The Home Office has recruited gap year students and given them the task of determining who should be offered asylum in the UK. After five weeks of training students are expected to interview asylum seekers and determine their fate, causing outrage from immigration lawyers.

Following an investigation by the Observer, the Home Office has confirmed that it recruits gap year students on temporary contracts during busy times of the year to help process asylum claims. A spokesperson for the government department admitted that the practice was a longstanding one and that they were targeted at students who were not necessarily interested in having a long term career at the Home Office.

Toufique Hossain, Director of Public Law at Duncan Lewis Solicitors, has condemned the practice arguing that these decisions are potentially a matter of life and death and should be made by more experienced staffs: “Asylum decisions are very much life or death matters. Complex areas of law are involved relating to EU charters, conventions and directives. It is very concerning that the Home Office is bringing in students to make these decisions and that all of the decision-makers are given just five weeks’ training.”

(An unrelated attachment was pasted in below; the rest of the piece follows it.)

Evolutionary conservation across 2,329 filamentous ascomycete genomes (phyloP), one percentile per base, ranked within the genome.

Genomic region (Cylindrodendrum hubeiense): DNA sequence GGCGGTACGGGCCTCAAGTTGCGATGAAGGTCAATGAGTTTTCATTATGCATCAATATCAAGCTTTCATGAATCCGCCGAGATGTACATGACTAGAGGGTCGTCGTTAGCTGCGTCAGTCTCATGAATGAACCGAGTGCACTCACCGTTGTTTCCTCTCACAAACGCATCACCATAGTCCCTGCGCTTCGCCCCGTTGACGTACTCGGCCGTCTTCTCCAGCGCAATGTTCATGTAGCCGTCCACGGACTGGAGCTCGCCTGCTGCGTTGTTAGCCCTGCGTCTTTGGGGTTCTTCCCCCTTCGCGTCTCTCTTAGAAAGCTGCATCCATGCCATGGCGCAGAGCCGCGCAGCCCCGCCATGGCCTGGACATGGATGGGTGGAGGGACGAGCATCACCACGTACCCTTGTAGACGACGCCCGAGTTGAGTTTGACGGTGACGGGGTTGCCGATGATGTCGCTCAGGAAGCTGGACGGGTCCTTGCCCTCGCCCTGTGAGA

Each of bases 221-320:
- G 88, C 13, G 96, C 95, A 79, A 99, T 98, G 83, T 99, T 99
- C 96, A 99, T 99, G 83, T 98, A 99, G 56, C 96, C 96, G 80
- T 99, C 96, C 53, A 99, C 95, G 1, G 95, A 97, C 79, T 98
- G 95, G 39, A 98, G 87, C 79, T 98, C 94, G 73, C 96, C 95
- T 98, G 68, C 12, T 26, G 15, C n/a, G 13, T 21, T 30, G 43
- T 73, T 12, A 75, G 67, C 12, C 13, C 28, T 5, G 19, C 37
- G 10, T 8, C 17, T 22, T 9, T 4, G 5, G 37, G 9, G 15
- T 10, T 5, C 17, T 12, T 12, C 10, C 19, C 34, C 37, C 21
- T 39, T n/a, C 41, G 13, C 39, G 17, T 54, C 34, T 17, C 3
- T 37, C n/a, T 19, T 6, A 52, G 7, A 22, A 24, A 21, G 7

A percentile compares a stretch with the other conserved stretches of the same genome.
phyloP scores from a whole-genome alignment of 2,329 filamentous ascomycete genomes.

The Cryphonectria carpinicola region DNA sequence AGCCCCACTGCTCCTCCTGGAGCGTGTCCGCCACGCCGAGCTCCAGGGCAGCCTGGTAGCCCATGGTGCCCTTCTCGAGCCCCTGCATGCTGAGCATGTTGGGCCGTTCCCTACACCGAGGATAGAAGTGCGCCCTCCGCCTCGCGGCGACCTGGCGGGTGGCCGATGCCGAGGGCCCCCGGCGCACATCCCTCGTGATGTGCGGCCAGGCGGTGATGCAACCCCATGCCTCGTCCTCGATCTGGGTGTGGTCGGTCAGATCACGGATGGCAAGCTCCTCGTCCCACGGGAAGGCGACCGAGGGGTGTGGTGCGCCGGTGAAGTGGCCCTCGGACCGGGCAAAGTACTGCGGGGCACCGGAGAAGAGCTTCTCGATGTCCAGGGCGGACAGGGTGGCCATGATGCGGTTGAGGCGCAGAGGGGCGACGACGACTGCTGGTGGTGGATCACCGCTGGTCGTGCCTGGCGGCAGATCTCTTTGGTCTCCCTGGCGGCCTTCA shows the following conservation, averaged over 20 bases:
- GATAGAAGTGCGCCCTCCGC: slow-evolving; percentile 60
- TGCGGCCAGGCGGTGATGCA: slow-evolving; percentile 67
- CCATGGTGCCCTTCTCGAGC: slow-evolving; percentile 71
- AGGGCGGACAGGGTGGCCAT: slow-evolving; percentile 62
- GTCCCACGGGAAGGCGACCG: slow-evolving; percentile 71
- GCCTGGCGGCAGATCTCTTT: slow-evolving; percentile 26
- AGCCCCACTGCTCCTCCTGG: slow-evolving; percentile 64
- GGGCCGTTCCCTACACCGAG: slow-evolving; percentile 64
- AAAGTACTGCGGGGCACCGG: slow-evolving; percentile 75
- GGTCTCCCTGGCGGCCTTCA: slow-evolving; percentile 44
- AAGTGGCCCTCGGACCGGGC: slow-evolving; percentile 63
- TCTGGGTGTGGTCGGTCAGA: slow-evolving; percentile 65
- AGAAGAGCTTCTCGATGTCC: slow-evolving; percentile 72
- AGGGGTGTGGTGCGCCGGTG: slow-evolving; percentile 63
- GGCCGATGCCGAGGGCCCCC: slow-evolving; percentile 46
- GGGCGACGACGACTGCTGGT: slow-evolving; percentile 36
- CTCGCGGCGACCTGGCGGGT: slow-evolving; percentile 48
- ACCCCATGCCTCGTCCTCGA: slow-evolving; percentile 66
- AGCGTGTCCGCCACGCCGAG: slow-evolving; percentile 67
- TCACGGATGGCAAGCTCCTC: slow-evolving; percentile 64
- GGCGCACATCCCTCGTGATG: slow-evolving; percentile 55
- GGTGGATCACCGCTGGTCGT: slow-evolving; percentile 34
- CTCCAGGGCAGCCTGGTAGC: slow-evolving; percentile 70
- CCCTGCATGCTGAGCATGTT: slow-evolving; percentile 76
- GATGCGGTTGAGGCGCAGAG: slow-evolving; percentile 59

He went on to say: “There is no legal aid for asylum seekers to be accompanied by a solicitor when they make their initial claim for international protection. So it might just be them and a student. If the case is wrongly refused, it is harder for an asylum seeker to come back from the initial negative decision when their appeal is heard.”

A Home Office spokesperson defended the move arguing: “We advertise on university websites for high-performance students. They come in on a fixed term appointment and are given the same training as anyone else. It’s quite an effective way to manage the caseload when things get busy. We get people in when we need them and they don’t continue with the work. Anyone who comes in is given the same training. Asylum decisions are always checked by a senior member of staff. Students are seen as quite an effective demographic; they are not looking for a long-term career with the Home Office or even a permanent contract”.